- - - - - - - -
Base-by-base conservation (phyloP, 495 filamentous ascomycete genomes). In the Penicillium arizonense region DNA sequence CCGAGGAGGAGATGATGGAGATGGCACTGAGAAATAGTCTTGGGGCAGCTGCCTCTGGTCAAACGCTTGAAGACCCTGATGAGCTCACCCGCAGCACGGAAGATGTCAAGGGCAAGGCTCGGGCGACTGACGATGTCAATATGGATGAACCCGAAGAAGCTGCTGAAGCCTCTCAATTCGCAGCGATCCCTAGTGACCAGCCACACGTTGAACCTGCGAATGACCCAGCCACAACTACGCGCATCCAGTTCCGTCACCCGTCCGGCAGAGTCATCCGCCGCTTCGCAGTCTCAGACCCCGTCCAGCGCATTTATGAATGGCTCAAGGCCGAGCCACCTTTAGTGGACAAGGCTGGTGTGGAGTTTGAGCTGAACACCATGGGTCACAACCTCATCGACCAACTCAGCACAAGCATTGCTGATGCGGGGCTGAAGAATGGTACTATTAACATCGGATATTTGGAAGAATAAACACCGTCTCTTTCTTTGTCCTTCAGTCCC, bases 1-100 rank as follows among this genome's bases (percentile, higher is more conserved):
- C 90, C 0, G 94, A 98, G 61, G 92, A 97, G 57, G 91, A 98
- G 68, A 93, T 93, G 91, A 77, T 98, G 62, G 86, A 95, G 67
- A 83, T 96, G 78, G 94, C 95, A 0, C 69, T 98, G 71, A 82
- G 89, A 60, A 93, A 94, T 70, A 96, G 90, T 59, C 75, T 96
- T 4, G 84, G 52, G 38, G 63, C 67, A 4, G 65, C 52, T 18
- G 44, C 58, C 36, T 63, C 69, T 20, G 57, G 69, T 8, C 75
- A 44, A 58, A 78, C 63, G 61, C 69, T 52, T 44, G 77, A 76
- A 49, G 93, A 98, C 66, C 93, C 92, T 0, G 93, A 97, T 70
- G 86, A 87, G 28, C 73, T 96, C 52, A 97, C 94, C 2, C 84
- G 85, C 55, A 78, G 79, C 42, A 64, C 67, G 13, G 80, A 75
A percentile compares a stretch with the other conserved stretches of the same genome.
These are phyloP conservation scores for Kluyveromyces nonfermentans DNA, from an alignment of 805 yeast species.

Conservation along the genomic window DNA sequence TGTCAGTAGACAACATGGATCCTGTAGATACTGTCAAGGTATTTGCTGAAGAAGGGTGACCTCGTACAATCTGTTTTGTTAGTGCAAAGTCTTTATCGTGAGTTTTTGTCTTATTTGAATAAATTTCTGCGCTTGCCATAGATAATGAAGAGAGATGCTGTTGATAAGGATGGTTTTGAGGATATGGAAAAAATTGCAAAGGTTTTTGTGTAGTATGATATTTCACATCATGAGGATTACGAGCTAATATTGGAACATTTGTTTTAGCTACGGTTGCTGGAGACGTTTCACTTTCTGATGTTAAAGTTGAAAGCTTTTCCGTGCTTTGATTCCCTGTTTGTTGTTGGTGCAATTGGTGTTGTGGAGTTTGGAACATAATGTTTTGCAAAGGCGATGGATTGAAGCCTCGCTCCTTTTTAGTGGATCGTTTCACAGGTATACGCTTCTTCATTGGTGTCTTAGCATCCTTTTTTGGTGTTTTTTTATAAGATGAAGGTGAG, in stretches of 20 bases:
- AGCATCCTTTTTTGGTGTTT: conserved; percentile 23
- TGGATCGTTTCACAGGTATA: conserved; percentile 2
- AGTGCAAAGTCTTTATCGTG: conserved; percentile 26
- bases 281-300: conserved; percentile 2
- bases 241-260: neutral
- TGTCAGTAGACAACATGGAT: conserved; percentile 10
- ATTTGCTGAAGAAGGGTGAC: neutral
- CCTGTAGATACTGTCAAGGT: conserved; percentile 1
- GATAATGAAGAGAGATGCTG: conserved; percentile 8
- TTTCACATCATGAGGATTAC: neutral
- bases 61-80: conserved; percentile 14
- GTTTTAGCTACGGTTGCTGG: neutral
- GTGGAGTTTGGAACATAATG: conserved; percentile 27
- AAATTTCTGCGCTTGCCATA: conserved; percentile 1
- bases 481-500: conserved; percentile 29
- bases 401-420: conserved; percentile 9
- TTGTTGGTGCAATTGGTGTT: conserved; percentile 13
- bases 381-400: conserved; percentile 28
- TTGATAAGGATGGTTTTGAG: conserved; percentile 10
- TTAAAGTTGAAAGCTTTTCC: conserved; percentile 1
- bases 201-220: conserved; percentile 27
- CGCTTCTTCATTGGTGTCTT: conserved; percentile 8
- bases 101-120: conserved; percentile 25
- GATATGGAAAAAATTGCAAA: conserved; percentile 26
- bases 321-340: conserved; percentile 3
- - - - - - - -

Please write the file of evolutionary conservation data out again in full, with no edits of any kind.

Base-by-base conservation (phyloP, 495 filamentous ascomycete genomes). In the Penicillium arizonense region DNA sequence CCGAGGAGGAGATGATGGAGATGGCACTGAGAAATAGTCTTGGGGCAGCTGCCTCTGGTCAAACGCTTGAAGACCCTGATGAGCTCACCCGCAGCACGGAAGATGTCAAGGGCAAGGCTCGGGCGACTGACGATGTCAATATGGATGAACCCGAAGAAGCTGCTGAAGCCTCTCAATTCGCAGCGATCCCTAGTGACCAGCCACACGTTGAACCTGCGAATGACCCAGCCACAACTACGCGCATCCAGTTCCGTCACCCGTCCGGCAGAGTCATCCGCCGCTTCGCAGTCTCAGACCCCGTCCAGCGCATTTATGAATGGCTCAAGGCCGAGCCACCTTTAGTGGACAAGGCTGGTGTGGAGTTTGAGCTGAACACCATGGGTCACAACCTCATCGACCAACTCAGCACAAGCATTGCTGATGCGGGGCTGAAGAATGGTACTATTAACATCGGATATTTGGAAGAATAAACACCGTCTCTTTCTTTGTCCTTCAGTCCC, bases 1-100 rank as follows among this genome's bases (percentile, higher is more conserved):
- C 90, C 0, G 94, A 98, G 61, G 92, A 97, G 57, G 91, A 98
- G 68, A 93, T 93, G 91, A 77, T 98, G 62, G 86, A 95, G 67
- A 83, T 96, G 78, G 94, C 95, A 0, C 69, T 98, G 71, A 82
- G 89, A 60, A 93, A 94, T 70, A 96, G 90, T 59, C 75, T 96
- T 4, G 84, G 52, G 38, G 63, C 67, A 4, G 65, C 52, T 18
- G 44, C 58, C 36, T 63, C 69, T 20, G 57, G 69, T 8, C 75
- A 44, A 58, A 78, C 63, G 61, C 69, T 52, T 44, G 77, A 76
- A 49, G 93, A 98, C 66, C 93, C 92, T 0, G 93, A 97, T 70
- G 86, A 87, G 28, C 73, T 96, C 52, A 97, C 94, C 2, C 84
- G 85, C 55, A 78, G 79, C 42, A 64, C 67, G 13, G 80, A 75
A percentile compares a stretch with the other conserved stretches of the same genome.
These are phyloP conservation scores for Kluyveromyces nonfermentans DNA, from an alignment of 805 yeast species.

Conservation along the genomic window DNA sequence TGTCAGTAGACAACATGGATCCTGTAGATACTGTCAAGGTATTTGCTGAAGAAGGGTGACCTCGTACAATCTGTTTTGTTAGTGCAAAGTCTTTATCGTGAGTTTTTGTCTTATTTGAATAAATTTCTGCGCTTGCCATAGATAATGAAGAGAGATGCTGTTGATAAGGATGGTTTTGAGGATATGGAAAAAATTGCAAAGGTTTTTGTGTAGTATGATATTTCACATCATGAGGATTACGAGCTAATATTGGAACATTTGTTTTAGCTACGGTTGCTGGAGACGTTTCACTTTCTGATGTTAAAGTTGAAAGCTTTTCCGTGCTTTGATTCCCTGTTTGTTGTTGGTGCAATTGGTGTTGTGGAGTTTGGAACATAATGTTTTGCAAAGGCGATGGATTGAAGCCTCGCTCCTTTTTAGTGGATCGTTTCACAGGTATACGCTTCTTCATTGGTGTCTTAGCATCCTTTTTTGGTGTTTTTTTATAAGATGAAGGTGAG, in stretches of 20 bases:
- AGCATCCTTTTTTGGTGTTT: conserved; percentile 23
- TGGATCGTTTCACAGGTATA: conserved; percentile 2
- AGTGCAAAGTCTTTATCGTG: conserved; percentile 26
- bases 281-300: conserved; percentile 2
- bases 241-260: neutral
- TGTCAGTAGACAACATGGAT: conserved; percentile 10
- ATTTGCTGAAGAAGGGTGAC: neutral
- CCTGTAGATACTGTCAAGGT: conserved; percentile 1
- GATAATGAAGAGAGATGCTG: conserved; percentile 8
- TTTCACATCATGAGGATTAC: neutral
- bases 61-80: conserved; percentile 14
- GTTTTAGCTACGGTTGCTGG: neutral
- GTGGAGTTTGGAACATAATG: conserved; percentile 27
- AAATTTCTGCGCTTGCCATA: conserved; percentile 1
- bases 481-500: conserved; percentile 29
- bases 401-420: conserved; percentile 9
- TTGTTGGTGCAATTGGTGTT: conserved; percentile 13
- bases 381-400: conserved; percentile 28
- TTGATAAGGATGGTTTTGAG: conserved; percentile 10
- TTAAAGTTGAAAGCTTTTCC: conserved; percentile 1
- bases 201-220: conserved; percentile 27
- CGCTTCTTCATTGGTGTCTT: conserved; percentile 8
- bases 101-120: conserved; percentile 25
- GATATGGAAAAAATTGCAAA: conserved; percentile 26
- bases 321-340: conserved; percentile 3